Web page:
They can't all be winners. This volume occupies a weird space between light holiday collection and academic archive only of interest to scholars. There isn’t any scholarly commentary, but I can't imagine anyone reading this entire book who isn't either writing this review or looking for common themes in pieces from the time period for a research project.

Because oh, are there common themes.

The strongest pieces in the collection are the two excerpts from the Anne books: a chapter from Anne of Green Gables and one from Anne of Windy Poplars. Both of these have charm, whimsy and warmth in equal portion.

The introduction explains that the other stories were among many written by Montgomery in these years for various magazines - mostly what we would now call work-for-hire, where an author is asked to write to a specific theme and deadline. Unfortunately, there's a reason most of these magazines had been lost to time.

Thirteen of the fourteen stories can be described with only three plots:
People (usually well-off) learn the joy of the season by sharing what they have with others (Seven stories)
Poor people act kindly toward others and luck into gifts/wealth/good fortune for the holiday (Two)
Estranged family members (in one case, friends) make up, due to some kind of misunderstanding (Four)

The final one is about members of a family missing a relative who died in the year prior to Christmas.

Each story independently is decent enough, but all in a row they become a bit tedious in their interminable goodness and kindness. However, reading it has reminded me to go back and catch up on more of the Anne books, so while I can't recommend the volume for most readers, it wasn't a waste of time.

2 Stars - An Okay Book

Forbidden Fruit (Corinna Chapman Mysteries, Book 5)

Monday, December 7, 2015

Forbidden Fruit (Corinna Chapman Mysteries, Book 5)
Kerry Greenwood, 2009

Crossposted for Mainlining Christmas

Premise: It's Christmas with the staff of Heavenly Pleasures and the inhabitants of Insula. Time for heat waves, bands of roving hippies, and a family with a lost daughter and a very dark secret… (Previously reviewed: Book One)

I’ve read all of this series. Yes, I only reviewed the first one until now, (although ironically, the first one was probably the weakest) but I had to come back to blog for Christmas!  It's funny, but for all the different media we've consumed for the mainlining Christmas project, this year might be the first time we’ve done anything conspicuously set in the southern hemisphere. Australia is hot at Christmastime, and yet the holiday comes on all the same, with all the crowds and obnoxious music and such. Corinna’s commentary on the holiday season is especially fun.

The two plots Corrina and her friends are investigating this time around are not as high stakes as some in this series, but they are still disturbing in their way. There is a choral group practicing in the building for a holiday performance, and a few of their members might be taking their beliefs about animal rights to a frightening level. Meanwhile, Daniel has been hired to find a missing pregnant teenager. (See where this is going?)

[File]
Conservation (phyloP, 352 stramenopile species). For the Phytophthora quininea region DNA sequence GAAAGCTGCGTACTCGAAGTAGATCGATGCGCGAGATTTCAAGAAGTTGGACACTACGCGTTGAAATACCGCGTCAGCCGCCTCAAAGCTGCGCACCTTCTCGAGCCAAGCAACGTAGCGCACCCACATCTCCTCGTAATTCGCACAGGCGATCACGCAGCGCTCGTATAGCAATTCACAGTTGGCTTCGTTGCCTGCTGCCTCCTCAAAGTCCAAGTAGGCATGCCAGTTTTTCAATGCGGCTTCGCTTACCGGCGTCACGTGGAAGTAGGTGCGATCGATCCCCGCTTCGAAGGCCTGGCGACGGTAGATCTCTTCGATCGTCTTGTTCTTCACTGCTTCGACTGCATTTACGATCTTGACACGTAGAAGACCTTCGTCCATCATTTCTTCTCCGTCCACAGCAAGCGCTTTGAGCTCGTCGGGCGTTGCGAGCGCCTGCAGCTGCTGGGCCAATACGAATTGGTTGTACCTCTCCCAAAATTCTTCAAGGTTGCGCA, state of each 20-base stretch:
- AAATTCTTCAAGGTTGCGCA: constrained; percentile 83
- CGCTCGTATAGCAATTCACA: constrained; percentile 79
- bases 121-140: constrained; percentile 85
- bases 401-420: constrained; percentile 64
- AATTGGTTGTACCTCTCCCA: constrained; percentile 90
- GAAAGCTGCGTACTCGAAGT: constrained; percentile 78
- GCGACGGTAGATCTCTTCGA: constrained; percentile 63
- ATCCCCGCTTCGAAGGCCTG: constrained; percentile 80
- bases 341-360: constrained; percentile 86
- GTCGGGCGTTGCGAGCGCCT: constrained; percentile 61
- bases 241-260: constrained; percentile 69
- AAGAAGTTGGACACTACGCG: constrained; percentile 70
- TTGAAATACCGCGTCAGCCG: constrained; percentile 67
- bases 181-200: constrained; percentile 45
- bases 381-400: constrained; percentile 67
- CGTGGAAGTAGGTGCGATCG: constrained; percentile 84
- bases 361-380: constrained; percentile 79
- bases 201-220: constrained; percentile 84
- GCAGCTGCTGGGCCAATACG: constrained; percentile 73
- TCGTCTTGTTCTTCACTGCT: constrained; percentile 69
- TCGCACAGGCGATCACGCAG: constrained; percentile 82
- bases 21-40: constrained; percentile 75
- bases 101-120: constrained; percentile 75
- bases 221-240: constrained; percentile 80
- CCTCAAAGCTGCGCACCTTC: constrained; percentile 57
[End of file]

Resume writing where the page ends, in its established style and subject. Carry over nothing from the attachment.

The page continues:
The darkest part of the plot is elided gently, but the teenager has some strange beliefs about how she conceived a child that reveal some horrifying history. I can’t think of another twisted spin on the Nativity quite like this one.

Of course, everything comes out right in the end with a little trickery, assistance from a series of unlikely sources, and a bit of seasonal mummery. I saw the pivotal scenes coming, but they were skillfully pulled off, and the characters were fully cognizant of the parallels.

I really do enjoy these cozy mysteries for their good-natured narration. The plots are interesting, and the characters are fun, but Corrina's voice is what keeps me coming back. This is an enjoyable entry in the series, and I'll keep it in mind the next time I'm in the mood for something warm in December.

4 Stars - A Very Good Book

A Child's Christmas in Wales

Friday, December 4, 2015

A Child's Christmas in Wales
Dylan Thomas, 1950-1955 (depending on how you count)

Crossposted from Mainlining Christmas

I have seen this book on lists of classic Christmas stories for years now, but it just kept falling to the bottom of the to-read list.

It probably could have stayed there.

There's nothing wrong with it. It's a short story's worth of words poetically describing the activities and feelings of the holiday at a very particular place and time. It's pretty, especially the version I had with big color illustrations. But there's just not much to it other than nostalgia and pretty phrases. There are some very pretty phrases, admittedly.

There's food, and weather, and an amusing story about a fire scare fought with snowballs, and a brief interlude where young boys sing carols outside a creepy house. Whether the narrator is speaking to a general audience or one person was unclear; it seemed to shift without clear demarcation of any sort.

It comes from a piece originally written for radio, and I think it's probably better as spoken narration. It might go nicely over some loose animation as a short atmospheric piece.

It's neither as beautifully written or as personally specific as Capote's A Christmas Memory, but it has a certain charm all the same. It's fine for what it is, it's just a bit thin taken as a piece alone.

3 Stars - A Good Book